Thursday, March 6, 2008

Transplants

Happy little Cosmo transplants. Sigh..... Can't wait to plant these.
Very happy tomato plants. Coustralee and Stump O' The World.
Not so happy tomato plants. Live and learn I guess. Now I know better to wait a little longer on transplanting. Lost about half I think. Sungold's. Bummer.
Happy little tomato plants waiting to get big enough to transplant. ;-)

10 comments:

Cindy said...

hi there, I've been reading your blog for a bit off of MDC. I wanted ot add your site to my links since you have alot of nifty info, but what should I title your blog as? farther cathy's blog? farming in suberbia or moving to suberbia? or any other snazzy name you'd rather me know as?

Cathy said...

Shrug... How about Cathy's Farming in Suburbia Blog. ;-)

Kristy said...

I hope you don't mind some constructive criticism, but your tomato plants will be stockier and stronger if you bury them a lot deeper when you do that first transplanting. I usually plant them so their cotyledons are just barely clearing the potting mix. If they get very leggy later, you can even pot up again, pinching off the cotyledons (seed leaves) and covering the stem clear up to the first set of true leaves.

Kristy said...

Oh, and I actually pot up earlier than that, when that first true leaf is barely visible.

Cathy said...

Yes, those first I didn't plant deep enough, because I forgot about that, but the Sungold are still a little touchy none the less. I need more light set-up inside. I put them out in a coldframe hoping that would be sufficient and it wasn't.

Kristy said...

I actually don't use a light anymore once they are potted up (and this year since I started late I didn't even turn on my lights). I put them outside and bring them in at night when the forecast calls for temps under 45. I forgot to bring them in a few times and they did okay because they were already hardened off. I don't use a coldframe, because they stay shorter (rather than getting all long and leggy) if they grow slowly and I feel like they get enough heat just with our daytime weather. (I live halfway between Mission North and Gibbons parks, by the way).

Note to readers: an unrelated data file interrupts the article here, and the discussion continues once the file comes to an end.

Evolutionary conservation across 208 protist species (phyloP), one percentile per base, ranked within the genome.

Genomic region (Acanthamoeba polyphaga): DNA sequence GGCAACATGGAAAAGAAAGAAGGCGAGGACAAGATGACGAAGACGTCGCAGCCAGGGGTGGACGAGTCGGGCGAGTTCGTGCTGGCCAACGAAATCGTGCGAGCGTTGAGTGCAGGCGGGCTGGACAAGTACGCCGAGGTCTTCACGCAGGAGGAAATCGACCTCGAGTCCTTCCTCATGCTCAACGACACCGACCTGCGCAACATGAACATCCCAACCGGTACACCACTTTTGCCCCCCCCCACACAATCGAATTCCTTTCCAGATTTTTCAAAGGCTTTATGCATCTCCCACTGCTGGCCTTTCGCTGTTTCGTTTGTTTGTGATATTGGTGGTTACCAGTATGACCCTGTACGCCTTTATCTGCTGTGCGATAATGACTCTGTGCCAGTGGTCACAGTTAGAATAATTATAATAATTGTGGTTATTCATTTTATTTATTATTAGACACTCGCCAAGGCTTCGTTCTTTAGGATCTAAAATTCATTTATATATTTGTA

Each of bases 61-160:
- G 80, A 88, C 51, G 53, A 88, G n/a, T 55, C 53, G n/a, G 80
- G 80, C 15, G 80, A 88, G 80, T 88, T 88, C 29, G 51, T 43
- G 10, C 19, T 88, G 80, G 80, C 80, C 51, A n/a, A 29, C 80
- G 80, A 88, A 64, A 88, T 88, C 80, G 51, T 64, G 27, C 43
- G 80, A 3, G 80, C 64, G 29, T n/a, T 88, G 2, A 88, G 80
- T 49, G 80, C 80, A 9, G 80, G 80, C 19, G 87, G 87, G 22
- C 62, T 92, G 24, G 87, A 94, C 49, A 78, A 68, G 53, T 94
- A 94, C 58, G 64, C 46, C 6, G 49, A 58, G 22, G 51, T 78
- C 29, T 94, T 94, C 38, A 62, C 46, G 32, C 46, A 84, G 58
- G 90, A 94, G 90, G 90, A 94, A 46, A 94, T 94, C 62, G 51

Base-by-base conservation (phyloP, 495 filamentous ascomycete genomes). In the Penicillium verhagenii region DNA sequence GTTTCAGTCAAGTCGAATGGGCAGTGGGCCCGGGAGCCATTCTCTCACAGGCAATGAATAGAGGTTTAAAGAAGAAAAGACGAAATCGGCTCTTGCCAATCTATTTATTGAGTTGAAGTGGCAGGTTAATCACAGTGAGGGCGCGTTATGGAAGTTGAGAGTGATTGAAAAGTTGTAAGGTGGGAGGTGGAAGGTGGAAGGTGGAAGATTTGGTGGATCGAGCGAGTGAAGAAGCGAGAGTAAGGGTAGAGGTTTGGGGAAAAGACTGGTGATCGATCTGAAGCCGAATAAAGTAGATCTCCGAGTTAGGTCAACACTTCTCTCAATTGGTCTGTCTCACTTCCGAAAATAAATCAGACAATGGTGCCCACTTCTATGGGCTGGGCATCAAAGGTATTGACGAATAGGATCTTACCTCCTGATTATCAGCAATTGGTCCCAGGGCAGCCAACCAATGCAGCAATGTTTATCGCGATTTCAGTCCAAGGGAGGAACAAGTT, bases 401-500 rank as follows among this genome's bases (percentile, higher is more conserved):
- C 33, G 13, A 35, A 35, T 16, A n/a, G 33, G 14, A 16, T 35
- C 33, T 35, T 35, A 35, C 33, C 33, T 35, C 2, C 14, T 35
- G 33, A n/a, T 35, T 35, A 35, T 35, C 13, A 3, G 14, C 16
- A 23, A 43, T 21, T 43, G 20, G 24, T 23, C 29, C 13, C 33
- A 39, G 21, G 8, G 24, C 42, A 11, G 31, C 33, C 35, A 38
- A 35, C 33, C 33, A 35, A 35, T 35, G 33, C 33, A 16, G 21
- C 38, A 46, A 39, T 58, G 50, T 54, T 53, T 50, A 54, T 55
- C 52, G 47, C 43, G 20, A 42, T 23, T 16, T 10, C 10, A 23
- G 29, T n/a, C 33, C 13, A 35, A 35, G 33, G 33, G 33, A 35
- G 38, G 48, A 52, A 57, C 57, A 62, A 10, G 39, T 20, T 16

The only heat I use is a regular heating pad (like for earaches) to germinate the seeds.

Cathy said...

Wow, ok. I'll have to try that. I do put them out when its nice and not too windy.

Mama bee said...

Just came to your blog from MDC. I was admiring your newspaper pots(?) for your seedlings. Did you make them? Are they closed on the bottom? I'd love to make some like that next year. Do you have directions?

Sheila said...

Yes! Cathy - I was also admiring your newspaper cups! How cool and green is THAT?!?!?! Although, NO newspaper goes to waste here, on the farm between starting the woodstoves and going in to the garden....

I want to do that!! Can you tell us how??

Cathy said...

I think if you go farther it is somewhere around here. Let me see.
http://farminginsuburbia.blogspot.com/2008/01/part-i-of-newspaper-pot-making.html
http://farminginsuburbia.blogspot.com/2008/01/part-ii-of-newspaper-pot-making.html